(Carnival earnings article updated for market reaction and analyst comment)
Lido Deck may not reach a full recovery until the second half of 2010.
Indeed, the Carnival Corporation beat a fourth-quarter Street estimate in its fourth-quarter earnings announced this morning -- but, at the same time, the cruise ship operator guided lower for the first quarter 2010.
What's more, even in beating the Street estimate for the fourth quarter 2009, the earnings per share was well below the 2008 fourth quarter level.
The two faces of the Carnival earnings give a fair approximation of the sailing conditions headed into 2010: a headwind to begin, but a financial tailwind expected by the second half of the coming year.
The mixed sailing conditions also led the markets to a negative reaction: Carnival shares were down a little more than 3% and had already surpassed average daily volume at mid-day.
Kevin Milota, senior cruise line analyst at J.P. Morgan, said today was the first time Carnival had given 2010 guidance, and since the net yield guidance Carnival provided, at 2%-3%, was lower than the most bullish Street estimates, a decline is not surprising.
Overall, however, Milota thought the indications from Carnival were encouraging. "Call occupancy levels will be flat for the first two quarters of 2010 -- slightly better in North America and slightly worse in international brands. More importantly, though, the early indications for the third quarter 2010 are encouraging, and Milota noted that it is the third quarter earnings per share that typically are the biggest among quarterly EPS, and drive full year numbers.
Carnival reported net income of $193 million, or 24 cents diluted earnings per share, on revenues of $3.2 billion for its fourth quarter ended November 30. Net income for the fourth quarter of 2008 was $371 million, or 47 cents diluted earnings per share, on revenues of $3.3 billion.
The difference between a Street estimate of 21 cents and the actual 24 cent EPS may be explained by the fact that results in the fourth quarter were better than September guidance that had been previously provided by Carnival. For example, net revenue yields (net revenue per available lower berth day) decreased 10.4% for Q4 2009, which was better than the September guidance of down 11% to 13%.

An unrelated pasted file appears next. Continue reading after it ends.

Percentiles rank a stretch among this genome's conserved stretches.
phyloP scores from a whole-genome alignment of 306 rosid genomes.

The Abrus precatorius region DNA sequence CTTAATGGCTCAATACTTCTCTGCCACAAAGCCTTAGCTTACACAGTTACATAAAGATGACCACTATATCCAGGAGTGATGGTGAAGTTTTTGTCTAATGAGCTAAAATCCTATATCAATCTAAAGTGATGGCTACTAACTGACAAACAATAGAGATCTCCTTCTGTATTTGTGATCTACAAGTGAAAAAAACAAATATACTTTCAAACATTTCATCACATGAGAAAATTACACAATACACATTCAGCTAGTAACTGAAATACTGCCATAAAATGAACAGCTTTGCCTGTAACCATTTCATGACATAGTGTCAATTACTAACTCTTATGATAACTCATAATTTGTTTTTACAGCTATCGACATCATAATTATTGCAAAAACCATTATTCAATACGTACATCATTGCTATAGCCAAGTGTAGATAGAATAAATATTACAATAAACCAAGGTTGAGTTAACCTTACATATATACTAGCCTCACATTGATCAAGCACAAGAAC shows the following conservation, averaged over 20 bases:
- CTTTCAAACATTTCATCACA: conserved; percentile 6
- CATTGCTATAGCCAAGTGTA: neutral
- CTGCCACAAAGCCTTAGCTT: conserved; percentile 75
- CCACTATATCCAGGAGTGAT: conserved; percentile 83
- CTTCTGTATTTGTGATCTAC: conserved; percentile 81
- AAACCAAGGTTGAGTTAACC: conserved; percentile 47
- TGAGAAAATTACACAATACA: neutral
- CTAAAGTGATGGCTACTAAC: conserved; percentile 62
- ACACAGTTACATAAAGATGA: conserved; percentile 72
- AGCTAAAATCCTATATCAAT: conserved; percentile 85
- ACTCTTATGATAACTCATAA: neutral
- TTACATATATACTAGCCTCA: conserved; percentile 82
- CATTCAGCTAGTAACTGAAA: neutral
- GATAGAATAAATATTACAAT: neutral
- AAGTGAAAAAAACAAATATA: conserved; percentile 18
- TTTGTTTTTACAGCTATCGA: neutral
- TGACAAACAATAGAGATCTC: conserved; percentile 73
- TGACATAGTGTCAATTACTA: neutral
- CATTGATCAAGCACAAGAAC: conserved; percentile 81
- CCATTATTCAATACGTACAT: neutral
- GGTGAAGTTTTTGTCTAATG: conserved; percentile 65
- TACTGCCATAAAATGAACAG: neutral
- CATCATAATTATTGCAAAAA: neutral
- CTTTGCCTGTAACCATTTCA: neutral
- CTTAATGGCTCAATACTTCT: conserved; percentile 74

The company reported net income for the full year ended November 30 of $1.8 billion, or $2.24 diluted EPS, compared to net income of $2.3 billion, or $2.90 diluted EPS, for the prior year. Revenues for the full year 2009 were $13.2 billion, compared to $14.6 billion for the prior year.
While Carnival was able to beat the Street in the fourth quarter, the slow business expectations in the beginning of 2010 have Carnival guiding lower than estimates for first quarter 2010 earnings per share -- 8 cents to 12 cents a share, versus a Street estimate of 14 cents. Still, for the full year, the high-end of Carnival guidance is in line with the Street's expected $2.30 per share.
Micky Arison, CEO and chairman, played up Carnival's cost-cutting at a time of lower revenue yields. "On significantly reduced global travel demand, net revenue yields for our North American brands fell 13%, while our European brands' yields fell a more modest 6%...through effective global cost containment initiatives we achieved $170 million of savings since the start of the year, which partially offset the pressure on net revenue yields."
Looking to future launches, Aronson noted that during the fourth quarter, Carnival placed its first new ship order in two years, "which demonstrates our continued confidence in the future of our industry." The new 3,690-passenger ship for Carnival Cruise Lines will be the third ship in the Dream-class and is set to enter service in June 2012.
Some industry analysts continue to question the latest builds from the cruise line companies, with the level of uncertainty about vacation travel pickup still running high. But the cruise ship operators contend that they build for the long-term, and will be left behind if they don't think of builds in terms of a multi-year schedule, even in face of weaker short-term conditions.
Pent-up demand was the key to a bullish outlook by Aronson for the second half of 2010. On a cumulative basis, 2010 pricing is slightly behind last year at this time. However, since September, pricing is running well ahead of last year's lower levels, a trend that Carnival expects to generate yield improvement in the second half of 2010.
"We are optimistic that the attractive pricing we have in the marketplace and pent-up demand for vacation travel will continue to stimulate strong booking volumes and lead to a solid wave season."
However, since the pace of that pent-up demand is hard to peg, Carnival focused investors on its ongoing cost containment. Carnival expects net cruise costs excluding fuel for the full year 2010 to be down approximately 1% to 2% compared to the prior year. Fuel costs will continue to rise, and taken together with the gradual pace of vacation travel recovery, will remain a challenge for the cruise ship industry.
Based on current spot prices for fuel, forecasted fuel costs for Carnival for the full year are expected to increase $368 million compared to 2009, costing $0.46 per share.
The low-end of the Carnival forecast for full year 2010 earnings per share, in the range of $2.10, takes these factors into account, whereas the full year 2009 earnings were $2.24.
-- Reported by Eric Rosenbaum in New York.
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